Viruses, Immunity, and Cancer

  • C. W. Potter
  • R. C. Rees
Part of the Developments in Oncology book series (DION, volume 21)


Reading the scientific and medical literature is difficult without feeling swamped by suggested causes of human cancer: genetic factors have been implicated; epidemiological studies based on geographic variations in cancer incidence have suggested a variety of environmental factors [1]; multiple elements in our food and diet have been indicted at various times; and many fashions of western and eastern society have been held to contain factors that increase the incidence of malignant diseases [2]. With this in mind, it is not surprising that virus infection has been associated with the aetiology of cancer; however, this theory deserves attention, since it is supported by a large body of circumstantial evidence, and under strictly controlled conditions, viruses can be shown to induce many forms of cancer in a variety of animal species. These observations have led many authorities to suggest that viruses are aetiological agents of malignant disease in man, but the inability to carry out the experiments that proved the association of viruses and cancer in animals has meant that direct proof of association cannot be made for human cancers.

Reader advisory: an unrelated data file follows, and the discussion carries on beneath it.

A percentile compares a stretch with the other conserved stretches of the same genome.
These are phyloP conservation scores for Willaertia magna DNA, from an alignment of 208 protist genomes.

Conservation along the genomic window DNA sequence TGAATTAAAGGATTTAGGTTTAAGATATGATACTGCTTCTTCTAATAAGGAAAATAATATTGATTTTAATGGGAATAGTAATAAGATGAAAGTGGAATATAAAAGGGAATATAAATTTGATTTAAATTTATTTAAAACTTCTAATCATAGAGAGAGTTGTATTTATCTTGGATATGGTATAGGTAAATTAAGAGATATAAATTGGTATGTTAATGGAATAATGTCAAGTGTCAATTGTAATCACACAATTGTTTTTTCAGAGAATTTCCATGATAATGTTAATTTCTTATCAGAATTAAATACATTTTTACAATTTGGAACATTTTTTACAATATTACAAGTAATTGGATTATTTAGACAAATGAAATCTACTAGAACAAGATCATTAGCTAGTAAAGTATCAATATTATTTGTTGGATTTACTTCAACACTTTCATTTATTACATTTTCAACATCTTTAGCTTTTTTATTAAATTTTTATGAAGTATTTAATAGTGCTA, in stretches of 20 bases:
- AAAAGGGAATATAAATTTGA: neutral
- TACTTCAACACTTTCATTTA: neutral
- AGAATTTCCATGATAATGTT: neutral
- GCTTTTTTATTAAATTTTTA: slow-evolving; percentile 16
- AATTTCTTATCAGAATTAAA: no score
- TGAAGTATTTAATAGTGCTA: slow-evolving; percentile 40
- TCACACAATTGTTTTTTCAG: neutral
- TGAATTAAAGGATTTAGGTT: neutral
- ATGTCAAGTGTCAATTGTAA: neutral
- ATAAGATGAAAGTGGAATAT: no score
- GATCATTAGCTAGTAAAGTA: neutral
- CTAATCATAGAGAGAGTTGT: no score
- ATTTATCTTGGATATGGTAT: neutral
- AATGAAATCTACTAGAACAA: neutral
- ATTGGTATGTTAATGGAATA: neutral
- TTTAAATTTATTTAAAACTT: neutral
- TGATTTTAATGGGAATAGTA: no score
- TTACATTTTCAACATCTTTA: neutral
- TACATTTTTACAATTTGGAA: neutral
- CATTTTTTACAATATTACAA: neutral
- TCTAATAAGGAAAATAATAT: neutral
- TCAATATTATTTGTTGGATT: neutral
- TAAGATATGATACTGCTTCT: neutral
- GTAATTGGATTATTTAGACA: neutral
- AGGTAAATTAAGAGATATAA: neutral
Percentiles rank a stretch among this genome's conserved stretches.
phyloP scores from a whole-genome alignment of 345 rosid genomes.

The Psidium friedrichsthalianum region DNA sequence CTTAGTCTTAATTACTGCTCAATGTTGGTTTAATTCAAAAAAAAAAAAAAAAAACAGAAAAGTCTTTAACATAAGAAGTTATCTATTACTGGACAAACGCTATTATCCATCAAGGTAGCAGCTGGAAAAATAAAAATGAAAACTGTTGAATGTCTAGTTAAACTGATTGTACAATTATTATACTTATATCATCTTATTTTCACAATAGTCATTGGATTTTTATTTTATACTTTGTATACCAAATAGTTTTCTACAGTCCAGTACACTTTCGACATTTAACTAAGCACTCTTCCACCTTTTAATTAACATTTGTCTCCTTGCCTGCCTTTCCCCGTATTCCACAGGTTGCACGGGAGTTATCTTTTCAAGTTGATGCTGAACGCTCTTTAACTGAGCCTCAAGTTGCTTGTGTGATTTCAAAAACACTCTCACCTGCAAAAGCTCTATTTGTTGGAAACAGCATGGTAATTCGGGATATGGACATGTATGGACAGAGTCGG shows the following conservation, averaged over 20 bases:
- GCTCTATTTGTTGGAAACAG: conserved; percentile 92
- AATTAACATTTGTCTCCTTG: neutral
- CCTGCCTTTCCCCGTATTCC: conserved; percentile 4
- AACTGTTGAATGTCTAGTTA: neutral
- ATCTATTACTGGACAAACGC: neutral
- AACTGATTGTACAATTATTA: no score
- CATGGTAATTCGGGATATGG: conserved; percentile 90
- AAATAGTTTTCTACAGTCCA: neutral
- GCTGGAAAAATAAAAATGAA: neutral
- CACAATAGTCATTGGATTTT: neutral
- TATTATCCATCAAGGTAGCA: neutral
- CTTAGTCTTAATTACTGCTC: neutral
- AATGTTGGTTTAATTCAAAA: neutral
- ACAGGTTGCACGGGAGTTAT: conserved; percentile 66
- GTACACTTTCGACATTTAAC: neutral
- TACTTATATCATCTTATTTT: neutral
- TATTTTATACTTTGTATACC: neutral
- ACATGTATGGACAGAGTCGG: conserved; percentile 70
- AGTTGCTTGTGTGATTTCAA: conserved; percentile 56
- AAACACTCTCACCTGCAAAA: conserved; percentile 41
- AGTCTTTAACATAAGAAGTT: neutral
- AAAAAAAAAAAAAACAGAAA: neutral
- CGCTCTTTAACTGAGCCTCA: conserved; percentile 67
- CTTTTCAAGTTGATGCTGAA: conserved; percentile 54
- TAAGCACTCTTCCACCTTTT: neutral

Cervical Cancer Herpes Simplex Virus Type Simian Virus Sezary Syndrome Transplantation Antigen 
These keywords were added by machine and not by the authors. This process is experimental and the keywords may be updated as the learning algorithm improves.


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© Martinus Nijhoff Publishing, Boston/Dordrecht/Lancaster 1985

Authors and Affiliations

  • C. W. Potter
  • R. C. Rees

There are no affiliations available

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